Issue 14: Industrialization and intensification of animal agriculture in low- and middle-income countries: Key drivers

August 25, 2022

Why has animal agriculture industrialized and intensified in LMICs (low- and middle-income countries)? Why is meatification happening in LMICs? What are the real drivers and who are the real culprits? What makes this development possible? What is holding it in place? Why is it so challenging to roll back developments toward further industrialization?

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The reasons are multi-dimensional and nuanced. It is not a simple case of people loving the taste of meat and having money to buy meat, leading to producers industrializing their value chains to pump out more affordable meat to satisfy these consumer demands. Even if campaigns to dissuade people from purchasing animal-source foods – an uphill task in itself – score some great victories, one cannot expect producers to automatically halt industrialization in response.

15 years ago the Canadian scholar Tony Weis coined the term "meatification", and he argued that this phenonmenon is driven by the "industrial grain-oilseed-livestock complex" and financial goals and gains rather than individual consumers' love of meat. A number of other academics have also studied this knotty subject in the past decade, doing extensive fieldwork in emerging economies, using various methodologies from anthropology, sociology, to political economy. They have gathered compelling evidence that reveal the leading cause of animal agriculture industrialization and intensification in LMICs: The deliberate, remarkably well executed, and massive efforts made by large meat/agri corporations and governments in LMICs. It is their colossal power and muscles, their joint efforts, that drive the acceleration of industrialization in LMICs and render the fight against this trend so incredibly hard.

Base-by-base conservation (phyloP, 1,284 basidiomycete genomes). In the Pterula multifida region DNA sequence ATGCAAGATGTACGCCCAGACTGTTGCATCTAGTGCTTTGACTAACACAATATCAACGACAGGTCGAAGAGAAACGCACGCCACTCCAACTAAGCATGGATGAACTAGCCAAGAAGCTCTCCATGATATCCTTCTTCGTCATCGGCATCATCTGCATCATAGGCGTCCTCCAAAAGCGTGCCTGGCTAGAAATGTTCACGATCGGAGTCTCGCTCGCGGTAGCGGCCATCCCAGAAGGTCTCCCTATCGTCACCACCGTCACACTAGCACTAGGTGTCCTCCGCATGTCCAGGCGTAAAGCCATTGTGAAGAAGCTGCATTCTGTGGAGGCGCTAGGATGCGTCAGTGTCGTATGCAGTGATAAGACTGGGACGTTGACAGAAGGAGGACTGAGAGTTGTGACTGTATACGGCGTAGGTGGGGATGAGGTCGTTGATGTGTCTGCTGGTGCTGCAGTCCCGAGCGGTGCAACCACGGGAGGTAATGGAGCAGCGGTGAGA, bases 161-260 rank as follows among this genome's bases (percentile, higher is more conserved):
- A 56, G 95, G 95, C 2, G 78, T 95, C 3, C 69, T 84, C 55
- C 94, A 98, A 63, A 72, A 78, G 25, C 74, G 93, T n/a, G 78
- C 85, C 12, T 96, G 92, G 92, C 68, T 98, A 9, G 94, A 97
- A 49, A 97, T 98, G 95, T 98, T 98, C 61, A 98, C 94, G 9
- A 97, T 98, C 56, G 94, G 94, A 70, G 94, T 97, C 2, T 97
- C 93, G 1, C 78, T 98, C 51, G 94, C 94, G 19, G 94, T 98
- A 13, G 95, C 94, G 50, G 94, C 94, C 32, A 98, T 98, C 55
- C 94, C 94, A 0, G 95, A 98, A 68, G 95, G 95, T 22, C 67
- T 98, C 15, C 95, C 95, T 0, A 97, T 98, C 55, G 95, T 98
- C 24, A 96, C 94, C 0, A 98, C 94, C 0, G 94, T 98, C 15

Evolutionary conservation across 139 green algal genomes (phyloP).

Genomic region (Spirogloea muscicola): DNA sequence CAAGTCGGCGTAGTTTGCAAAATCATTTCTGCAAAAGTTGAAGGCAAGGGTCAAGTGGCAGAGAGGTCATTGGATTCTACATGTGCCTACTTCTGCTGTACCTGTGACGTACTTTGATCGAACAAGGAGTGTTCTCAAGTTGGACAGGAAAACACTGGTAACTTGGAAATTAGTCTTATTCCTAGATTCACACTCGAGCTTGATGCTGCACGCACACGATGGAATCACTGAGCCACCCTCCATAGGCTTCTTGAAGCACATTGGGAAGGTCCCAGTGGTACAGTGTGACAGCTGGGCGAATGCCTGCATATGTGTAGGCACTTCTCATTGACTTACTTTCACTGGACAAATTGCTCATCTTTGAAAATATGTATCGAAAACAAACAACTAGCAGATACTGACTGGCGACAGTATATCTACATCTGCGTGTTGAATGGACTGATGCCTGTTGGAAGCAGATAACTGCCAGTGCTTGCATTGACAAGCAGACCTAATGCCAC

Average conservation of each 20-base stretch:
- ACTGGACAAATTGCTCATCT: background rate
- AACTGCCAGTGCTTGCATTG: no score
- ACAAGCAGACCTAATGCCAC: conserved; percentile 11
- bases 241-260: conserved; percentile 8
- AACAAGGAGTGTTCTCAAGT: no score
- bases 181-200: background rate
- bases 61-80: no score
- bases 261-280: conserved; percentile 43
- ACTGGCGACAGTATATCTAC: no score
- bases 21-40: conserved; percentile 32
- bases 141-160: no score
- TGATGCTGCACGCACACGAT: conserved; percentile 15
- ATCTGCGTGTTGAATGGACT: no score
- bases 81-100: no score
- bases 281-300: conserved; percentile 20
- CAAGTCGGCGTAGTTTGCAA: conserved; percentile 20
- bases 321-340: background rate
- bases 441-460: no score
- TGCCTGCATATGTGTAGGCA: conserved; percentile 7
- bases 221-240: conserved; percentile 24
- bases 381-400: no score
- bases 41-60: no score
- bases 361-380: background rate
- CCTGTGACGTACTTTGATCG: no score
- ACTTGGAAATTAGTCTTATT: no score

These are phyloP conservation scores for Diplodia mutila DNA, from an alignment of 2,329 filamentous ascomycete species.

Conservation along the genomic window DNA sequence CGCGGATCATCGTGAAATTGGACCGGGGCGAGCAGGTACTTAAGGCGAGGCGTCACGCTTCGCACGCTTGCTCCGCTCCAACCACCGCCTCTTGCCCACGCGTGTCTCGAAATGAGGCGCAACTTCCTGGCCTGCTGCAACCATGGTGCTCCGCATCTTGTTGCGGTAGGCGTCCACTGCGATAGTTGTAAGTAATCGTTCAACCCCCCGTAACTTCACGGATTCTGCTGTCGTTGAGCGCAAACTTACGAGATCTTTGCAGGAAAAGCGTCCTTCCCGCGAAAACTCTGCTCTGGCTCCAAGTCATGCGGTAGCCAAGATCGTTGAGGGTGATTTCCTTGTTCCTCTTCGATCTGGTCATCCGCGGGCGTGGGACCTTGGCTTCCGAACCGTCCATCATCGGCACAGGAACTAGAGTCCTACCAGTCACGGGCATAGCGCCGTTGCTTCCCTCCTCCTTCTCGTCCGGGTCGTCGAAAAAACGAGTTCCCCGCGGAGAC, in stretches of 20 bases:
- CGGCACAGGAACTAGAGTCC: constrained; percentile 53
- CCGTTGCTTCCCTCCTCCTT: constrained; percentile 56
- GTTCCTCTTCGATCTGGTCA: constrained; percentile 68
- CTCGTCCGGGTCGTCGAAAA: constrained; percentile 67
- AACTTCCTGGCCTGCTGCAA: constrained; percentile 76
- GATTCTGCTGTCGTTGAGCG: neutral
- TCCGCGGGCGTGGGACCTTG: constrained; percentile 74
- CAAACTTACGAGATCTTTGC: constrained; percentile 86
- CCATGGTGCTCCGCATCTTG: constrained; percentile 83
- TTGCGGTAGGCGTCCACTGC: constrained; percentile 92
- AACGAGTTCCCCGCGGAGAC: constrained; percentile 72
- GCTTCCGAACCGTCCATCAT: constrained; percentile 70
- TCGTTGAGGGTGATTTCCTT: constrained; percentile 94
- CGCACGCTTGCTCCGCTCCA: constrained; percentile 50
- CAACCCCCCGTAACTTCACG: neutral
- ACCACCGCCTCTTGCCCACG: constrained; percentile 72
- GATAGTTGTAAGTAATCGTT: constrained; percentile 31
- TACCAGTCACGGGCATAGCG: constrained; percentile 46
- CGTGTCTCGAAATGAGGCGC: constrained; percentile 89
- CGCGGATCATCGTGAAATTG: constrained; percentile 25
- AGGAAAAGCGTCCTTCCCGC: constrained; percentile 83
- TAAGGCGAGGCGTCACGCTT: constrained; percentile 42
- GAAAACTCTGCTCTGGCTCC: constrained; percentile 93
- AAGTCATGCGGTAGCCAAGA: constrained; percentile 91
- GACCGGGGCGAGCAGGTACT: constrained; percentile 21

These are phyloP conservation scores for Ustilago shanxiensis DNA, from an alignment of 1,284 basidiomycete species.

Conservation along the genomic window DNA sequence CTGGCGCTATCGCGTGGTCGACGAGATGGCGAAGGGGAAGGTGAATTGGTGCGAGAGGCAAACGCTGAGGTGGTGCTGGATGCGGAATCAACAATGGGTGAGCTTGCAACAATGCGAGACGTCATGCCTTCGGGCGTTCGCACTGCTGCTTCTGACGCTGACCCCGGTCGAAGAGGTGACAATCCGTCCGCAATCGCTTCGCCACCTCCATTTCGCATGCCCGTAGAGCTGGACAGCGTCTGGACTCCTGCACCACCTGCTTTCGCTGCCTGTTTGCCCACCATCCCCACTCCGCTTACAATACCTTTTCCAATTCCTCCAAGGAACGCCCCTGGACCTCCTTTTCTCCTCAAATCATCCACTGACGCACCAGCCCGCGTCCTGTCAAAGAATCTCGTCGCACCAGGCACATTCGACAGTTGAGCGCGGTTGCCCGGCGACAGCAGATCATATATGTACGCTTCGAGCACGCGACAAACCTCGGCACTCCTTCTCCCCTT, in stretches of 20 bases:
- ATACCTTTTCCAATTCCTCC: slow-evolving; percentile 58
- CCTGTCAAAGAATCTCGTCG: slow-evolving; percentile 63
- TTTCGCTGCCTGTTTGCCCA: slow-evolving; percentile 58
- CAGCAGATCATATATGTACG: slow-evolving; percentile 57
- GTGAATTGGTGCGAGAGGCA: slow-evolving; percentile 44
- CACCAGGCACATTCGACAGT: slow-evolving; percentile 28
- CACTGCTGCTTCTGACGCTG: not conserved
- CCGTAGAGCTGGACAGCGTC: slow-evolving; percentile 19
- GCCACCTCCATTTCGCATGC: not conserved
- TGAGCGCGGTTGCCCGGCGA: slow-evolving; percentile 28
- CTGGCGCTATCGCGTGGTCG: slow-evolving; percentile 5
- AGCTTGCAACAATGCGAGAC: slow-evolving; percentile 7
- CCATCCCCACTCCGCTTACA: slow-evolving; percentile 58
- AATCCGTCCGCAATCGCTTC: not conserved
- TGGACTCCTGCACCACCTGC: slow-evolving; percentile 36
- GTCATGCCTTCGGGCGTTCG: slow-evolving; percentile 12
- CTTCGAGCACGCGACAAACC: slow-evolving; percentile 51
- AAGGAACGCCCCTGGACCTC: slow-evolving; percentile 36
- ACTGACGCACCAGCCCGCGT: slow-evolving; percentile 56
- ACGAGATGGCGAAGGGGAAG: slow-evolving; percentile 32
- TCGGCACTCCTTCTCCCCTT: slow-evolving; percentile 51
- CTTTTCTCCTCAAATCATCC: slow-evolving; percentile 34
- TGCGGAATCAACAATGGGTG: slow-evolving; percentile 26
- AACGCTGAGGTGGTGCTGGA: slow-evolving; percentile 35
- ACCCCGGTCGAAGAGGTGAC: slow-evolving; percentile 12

There are other contributing factors: Global trade liberalization, financialization and increased availability of capital, population growth, income growth, urbanization, supermarketization and changes in where people acquire food, nutrition transition toward a "Westernized" diet, some countries with deep meat traditions, etc. These all play important roles. But the lead actors in this drama are corporations and governments. There is no getting away from these two arch culprits.

It is also essential to recognize two further points: First, the factors and reasons for animal agriculture industrialization in LMICs are different from those for high-income countries although there are overlaps. Second, the enormous power of the state and agribusinesses in LMICs combined can manipulate and subvert consumers' food choices, making attempts by civil society to help people cut down/out animal-source foods much more challenging. One can't always put the onus on consumers.

Understanding the real reasons and drivers will improve advocates' ability to aim at the right targets and pain points. And even if for whatever reasons, advocates are not able to focus on these targets, and their interventions can only aim at the periphery of the target rather than the bullseye, this understanding will give them a realistic assessment of their interventions' strength in knocking down the real drivers. They will be more aware of these interventions' limitations, not tout them as silver bullets, and not maintain false hope that they will cure all ills.

The aim of this issue of ASWT is to provide some easy-to-understand and concrete evidence showcasing the centrality of agribusinesses and governments as overwhelming forces in driving the industrialization and intensification of food animal production in emerging economies, from Argentina, Bulgaria, to India.

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